It can be challenging to break the habits that might currently be blocking you from making regular walking part of your lifestyle.  Begin at the beginning - start slowly and try to build a walking regime gradually.  To get the best health benefits from walking, it needs to be of moderate-intensity aerobic activity (faster than a stroll) – one way to tell is that you’ll be able to talk, but not sing the words to your favourite song!

The easiest way to walk more is to make walking a habit. Coax yourself into parking a bit further away from work or the train station, or get off the bus a block or two sooner than your stop. 

Chat with your local UCA Chiropractor who will help you design a walking program suited to your particular needs and can advise you on appropriate stretches and footwear.
 

Written by admin on 13th May, 2015   |   Comments

We have heard it all before. It’s just wear and tear, you are getting older, you need to live with it…. Most of my clients, before finding chiropractic care, would then have reached for their favourite painkiller and “gotten on with things”.

A study in 2012, however, showed there is a much more effective option. By far, more effective than those favoured painkillers, Chiropractic care (and less so exercises) out-ran painkillers, by a massive margin, for their effectiveness in helping people feel better - both during the treatment cycle and for an extended period of time after treatment ended.

What does this mean for you? Well, wear and tear is not something you just have to put up with. Chiropractic care is safe and effective in helping you feel better and, more importantly, move better - Now and in the future.

Chiropractic cannot repair those worn joints, but it is really effective at helping you restore and maintain movement. As we age, who doesn’t want to keep moving? Combined with exercise, you are going to be working much better than your peers who reach for the painkillers, and you can avoid all those known side-effects of medication as an added bonus!

Written by admin on 12th May, 2015   |   Comments

There is no doubt that drinking water is important to our overall health and well-being. Drinking water helps to flush toxins and waste products from our body, prevents dehydration, and helps us look better, too. About 60 per cent of our body weight is water - a statistic that highlights just how important this substance is in keeping us healthy. But our body can't produce all the water it needs, so topping up our supplies, particularly during warm weather or while exercising, is vital.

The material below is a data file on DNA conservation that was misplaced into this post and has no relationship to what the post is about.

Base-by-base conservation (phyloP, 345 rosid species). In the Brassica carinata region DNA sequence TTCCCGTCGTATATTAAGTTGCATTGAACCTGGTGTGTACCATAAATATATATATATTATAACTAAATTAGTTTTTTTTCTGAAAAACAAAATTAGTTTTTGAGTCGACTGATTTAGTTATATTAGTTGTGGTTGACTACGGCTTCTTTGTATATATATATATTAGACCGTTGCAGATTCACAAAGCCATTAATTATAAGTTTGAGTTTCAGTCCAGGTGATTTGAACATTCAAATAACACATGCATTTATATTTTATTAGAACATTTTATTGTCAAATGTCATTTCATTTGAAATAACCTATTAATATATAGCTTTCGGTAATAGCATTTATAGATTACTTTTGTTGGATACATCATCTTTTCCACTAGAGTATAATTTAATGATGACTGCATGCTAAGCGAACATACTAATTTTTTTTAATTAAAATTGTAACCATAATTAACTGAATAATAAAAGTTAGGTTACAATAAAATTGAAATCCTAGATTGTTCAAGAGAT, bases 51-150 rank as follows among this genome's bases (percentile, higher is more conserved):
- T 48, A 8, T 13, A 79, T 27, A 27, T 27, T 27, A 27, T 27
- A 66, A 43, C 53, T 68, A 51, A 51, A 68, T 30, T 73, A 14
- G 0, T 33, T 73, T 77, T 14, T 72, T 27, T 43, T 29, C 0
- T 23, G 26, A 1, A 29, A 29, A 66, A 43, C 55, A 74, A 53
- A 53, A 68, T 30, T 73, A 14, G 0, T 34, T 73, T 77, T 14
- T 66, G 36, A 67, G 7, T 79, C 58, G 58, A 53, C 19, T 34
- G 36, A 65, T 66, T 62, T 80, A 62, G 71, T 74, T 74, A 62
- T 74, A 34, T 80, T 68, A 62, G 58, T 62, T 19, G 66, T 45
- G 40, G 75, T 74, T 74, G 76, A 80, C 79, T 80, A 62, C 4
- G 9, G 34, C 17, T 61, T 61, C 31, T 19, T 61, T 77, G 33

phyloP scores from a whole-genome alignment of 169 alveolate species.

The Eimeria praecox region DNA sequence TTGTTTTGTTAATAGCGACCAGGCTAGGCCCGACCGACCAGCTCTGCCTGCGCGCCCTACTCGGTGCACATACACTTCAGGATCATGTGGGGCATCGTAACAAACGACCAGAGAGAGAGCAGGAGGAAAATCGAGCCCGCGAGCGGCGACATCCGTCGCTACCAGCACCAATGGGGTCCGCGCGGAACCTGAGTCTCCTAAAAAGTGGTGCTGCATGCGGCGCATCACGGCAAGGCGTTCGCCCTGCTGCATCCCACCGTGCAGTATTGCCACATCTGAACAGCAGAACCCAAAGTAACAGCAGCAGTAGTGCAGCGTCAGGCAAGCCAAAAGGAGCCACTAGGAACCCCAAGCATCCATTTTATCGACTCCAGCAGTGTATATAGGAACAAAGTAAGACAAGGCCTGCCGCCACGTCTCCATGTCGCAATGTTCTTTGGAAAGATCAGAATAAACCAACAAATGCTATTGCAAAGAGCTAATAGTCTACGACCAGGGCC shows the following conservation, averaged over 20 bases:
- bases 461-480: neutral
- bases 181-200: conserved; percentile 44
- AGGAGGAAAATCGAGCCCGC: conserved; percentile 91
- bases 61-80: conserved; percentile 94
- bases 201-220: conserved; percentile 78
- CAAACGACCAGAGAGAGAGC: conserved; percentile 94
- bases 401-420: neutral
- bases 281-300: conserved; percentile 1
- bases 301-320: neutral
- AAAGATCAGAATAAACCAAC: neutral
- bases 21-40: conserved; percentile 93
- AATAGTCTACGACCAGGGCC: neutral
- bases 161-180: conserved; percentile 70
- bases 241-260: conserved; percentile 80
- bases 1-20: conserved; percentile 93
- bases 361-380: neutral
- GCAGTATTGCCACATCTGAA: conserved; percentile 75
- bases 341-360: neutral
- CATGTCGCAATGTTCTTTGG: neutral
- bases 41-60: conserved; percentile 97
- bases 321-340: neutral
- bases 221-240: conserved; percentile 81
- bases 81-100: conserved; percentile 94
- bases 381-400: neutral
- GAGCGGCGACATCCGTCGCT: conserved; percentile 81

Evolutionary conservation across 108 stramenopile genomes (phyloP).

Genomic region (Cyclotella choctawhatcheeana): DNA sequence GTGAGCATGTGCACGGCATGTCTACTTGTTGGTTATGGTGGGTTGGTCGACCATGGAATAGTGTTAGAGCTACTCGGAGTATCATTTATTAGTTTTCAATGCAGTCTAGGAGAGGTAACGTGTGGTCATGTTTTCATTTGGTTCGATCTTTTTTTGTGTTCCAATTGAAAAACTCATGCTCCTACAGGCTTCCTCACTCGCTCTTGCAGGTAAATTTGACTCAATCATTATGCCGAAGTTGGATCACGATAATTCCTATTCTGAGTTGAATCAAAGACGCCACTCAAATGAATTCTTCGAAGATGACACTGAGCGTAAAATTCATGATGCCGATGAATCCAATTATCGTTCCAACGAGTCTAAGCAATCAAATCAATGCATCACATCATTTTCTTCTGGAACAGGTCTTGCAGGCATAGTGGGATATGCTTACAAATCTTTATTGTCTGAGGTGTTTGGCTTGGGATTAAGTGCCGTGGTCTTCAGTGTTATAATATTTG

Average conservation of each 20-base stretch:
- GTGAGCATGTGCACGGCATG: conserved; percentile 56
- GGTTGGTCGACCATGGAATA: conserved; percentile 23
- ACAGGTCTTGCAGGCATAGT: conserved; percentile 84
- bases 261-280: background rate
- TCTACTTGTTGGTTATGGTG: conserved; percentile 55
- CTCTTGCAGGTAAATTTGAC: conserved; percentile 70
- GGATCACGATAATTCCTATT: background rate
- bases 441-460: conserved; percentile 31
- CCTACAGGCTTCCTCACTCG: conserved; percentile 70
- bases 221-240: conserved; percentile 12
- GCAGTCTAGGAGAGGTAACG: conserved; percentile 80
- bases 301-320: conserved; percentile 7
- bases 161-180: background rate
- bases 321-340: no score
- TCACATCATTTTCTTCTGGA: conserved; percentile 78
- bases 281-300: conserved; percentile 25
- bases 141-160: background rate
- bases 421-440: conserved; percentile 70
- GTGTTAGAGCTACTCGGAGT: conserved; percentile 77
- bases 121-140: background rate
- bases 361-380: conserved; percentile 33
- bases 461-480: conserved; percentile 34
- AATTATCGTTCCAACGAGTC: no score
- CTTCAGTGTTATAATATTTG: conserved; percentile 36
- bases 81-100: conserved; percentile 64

Although government guidelines say that we should all drink 8 glasses of water a day, your height, weight and the size of the glass can all make a difference.

The average adult loses about 1.5 litres of fluid a day via urine and another litre through breathing and sweating - that’s 2.5 litres a day! We receive about 25 per cent of the fluid we need each day from food, while the remaining 75 per cent has to come from drinking.  Below are five simple rules to help you drink more water.

Five Simple Rules

1. Drink a glass of water first thing in the morning. This will wake you up and help your body replace any fluid lost when you were sleeping. Best if it’s warm or room temperature, never cold, as it’s a bit of a shock to your digestive system!

2. Keep a bottle or glass close. Not only will this good habit remind you to drink more frequently and regularly throughout your day, but it's also an easy way of keeping track of how much you're drinking. If you fill it up from the tap you can reuse it as well - brilliant for the environment!

3. Add some flavour. Let’s admit it, water can be pretty boring. But instead of using artificial flavoring, opt for something more natural—watermelon chunks, cucumber, mint or orange slices can be quite tasty and refreshing. Freeze peeled pieces of lemons, limes, and oranges and use them instead of ice cubes. The extra Vitamin C & B are a bonus!